std::promise<void> p;
  std::thread t2([fut = std::move(p.get_future())]
                   try {
                   catch(...) { … }

  ThreadRAII tr(std::move(t2),                      // before set_value is called,
                ThreadRAII::DtorAction::detach);    // configure tr's dtor to detach


  tr.setDtorAction(ThreadRAII::DtorAction::join);   // after set_value is called,
                                                    // configure tr's dtor to join


}                               // if p hasn't been set, its dtor sets an exception,
                                // thus preventing tr's dtor from hanging
With this approach, if set_value isn't called, p's destructor will write a std::future_error exception into the shared state that the future accesses, and that will cause the call to get in t2 to unblock. t2 will thus be able to run to completion. We won't know when t2 will complete, and we certainly can't guarantee that it will occur before the block containing tr finishes executing, but this will avoid the problem in my code whereby tr's destructor blocks waiting for a call to set_value that never occurs.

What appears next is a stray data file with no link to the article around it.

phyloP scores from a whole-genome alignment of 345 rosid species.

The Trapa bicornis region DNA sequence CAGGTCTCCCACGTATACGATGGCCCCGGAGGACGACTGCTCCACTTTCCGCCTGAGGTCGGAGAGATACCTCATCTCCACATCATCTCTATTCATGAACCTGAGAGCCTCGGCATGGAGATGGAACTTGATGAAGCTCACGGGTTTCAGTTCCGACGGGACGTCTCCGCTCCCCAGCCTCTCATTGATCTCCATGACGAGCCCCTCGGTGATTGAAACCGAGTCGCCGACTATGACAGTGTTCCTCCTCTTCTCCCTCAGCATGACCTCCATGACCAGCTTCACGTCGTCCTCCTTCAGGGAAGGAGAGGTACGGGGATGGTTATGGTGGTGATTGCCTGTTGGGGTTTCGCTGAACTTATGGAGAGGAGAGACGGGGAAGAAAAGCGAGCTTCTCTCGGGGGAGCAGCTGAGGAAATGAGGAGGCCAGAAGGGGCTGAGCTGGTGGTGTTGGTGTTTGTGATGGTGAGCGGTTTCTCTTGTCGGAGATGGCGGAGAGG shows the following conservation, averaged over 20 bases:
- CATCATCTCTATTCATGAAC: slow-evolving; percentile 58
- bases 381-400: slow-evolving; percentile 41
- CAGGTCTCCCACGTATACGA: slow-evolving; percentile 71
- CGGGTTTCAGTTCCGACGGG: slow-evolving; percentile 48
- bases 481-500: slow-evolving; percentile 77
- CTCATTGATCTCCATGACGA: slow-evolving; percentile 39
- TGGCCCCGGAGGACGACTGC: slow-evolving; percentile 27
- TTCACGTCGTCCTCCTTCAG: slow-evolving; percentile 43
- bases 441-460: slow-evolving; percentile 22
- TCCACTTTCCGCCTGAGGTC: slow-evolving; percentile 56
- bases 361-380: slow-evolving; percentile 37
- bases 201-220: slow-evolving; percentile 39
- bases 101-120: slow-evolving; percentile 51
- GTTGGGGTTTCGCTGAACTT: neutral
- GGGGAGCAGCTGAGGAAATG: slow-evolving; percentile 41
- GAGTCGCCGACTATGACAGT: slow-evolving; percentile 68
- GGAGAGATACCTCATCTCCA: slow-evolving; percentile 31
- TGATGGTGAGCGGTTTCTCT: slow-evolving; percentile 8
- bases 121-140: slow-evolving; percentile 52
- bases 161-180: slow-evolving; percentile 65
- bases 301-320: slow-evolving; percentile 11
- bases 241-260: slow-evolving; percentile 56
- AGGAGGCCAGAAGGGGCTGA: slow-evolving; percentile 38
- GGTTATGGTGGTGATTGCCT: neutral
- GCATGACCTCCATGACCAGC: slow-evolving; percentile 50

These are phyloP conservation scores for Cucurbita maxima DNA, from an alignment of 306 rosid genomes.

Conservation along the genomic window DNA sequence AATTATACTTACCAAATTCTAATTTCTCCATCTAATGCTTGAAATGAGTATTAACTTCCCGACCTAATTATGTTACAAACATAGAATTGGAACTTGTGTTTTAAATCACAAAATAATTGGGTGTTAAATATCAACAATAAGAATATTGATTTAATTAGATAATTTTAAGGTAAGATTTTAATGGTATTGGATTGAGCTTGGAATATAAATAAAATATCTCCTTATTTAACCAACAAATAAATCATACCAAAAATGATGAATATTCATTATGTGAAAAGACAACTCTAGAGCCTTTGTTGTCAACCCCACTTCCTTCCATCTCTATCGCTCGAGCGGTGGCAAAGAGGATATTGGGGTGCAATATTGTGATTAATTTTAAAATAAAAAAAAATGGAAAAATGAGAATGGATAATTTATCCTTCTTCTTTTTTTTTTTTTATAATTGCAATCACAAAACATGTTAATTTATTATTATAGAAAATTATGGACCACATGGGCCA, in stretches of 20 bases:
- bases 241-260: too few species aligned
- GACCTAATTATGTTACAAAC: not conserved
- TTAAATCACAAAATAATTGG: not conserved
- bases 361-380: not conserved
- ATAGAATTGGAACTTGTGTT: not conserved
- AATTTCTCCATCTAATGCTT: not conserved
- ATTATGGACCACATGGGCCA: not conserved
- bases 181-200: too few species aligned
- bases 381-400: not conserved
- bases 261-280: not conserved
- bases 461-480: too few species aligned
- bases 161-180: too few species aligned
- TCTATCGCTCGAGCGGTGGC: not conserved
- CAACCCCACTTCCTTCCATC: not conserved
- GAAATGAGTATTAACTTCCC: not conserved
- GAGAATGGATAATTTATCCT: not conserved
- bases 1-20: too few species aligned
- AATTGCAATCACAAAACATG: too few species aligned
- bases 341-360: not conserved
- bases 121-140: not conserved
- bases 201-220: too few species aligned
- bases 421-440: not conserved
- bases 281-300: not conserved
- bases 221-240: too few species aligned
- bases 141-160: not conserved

An interesting subtlety of this code is the lambda's capture clause, which performs what amounts to a move capture of the future produced by p. This is in contrast to the reference capture of p present in my code. My code performs a join on t2, and t2's lifetime is less than p's, so p must exist while t2 runs. It's therefore safe for t2 to refer to p. In Michael's approach, the detach means it's possible for t2 to continue running after p has been destroyed. It's thus critical that t2 not access p, and the move capture of p's future arranges for that to be the case. I'm grateful to Tomasz Kamiński for bringing this issue to my attention, though I'll note that Yehezkel Bernat suggested the same thing (presumably on stylistic grounds) in group chat during the webcast.

But what if we really need to do an unconditional join with t2--even if funcToRun is never permitted to execute? In that case, a detach-based approach won't work. The fact that std::promise's destructor writes an exception into its shared state seems like it should be able to be used as the basis of a solution, but there appears to be a chicken-and-egg problem:
  • In order to avoid having tr hang in its destructor, p must be destroyed before tr. 
  • That means that p must be defined after tr, because objects are destroyed in the inverse order of their construction.
  • tr must be initialized with the function its thread will execute, and that function must wait on a future that we provide.
  • To get a future, we need a std::promise.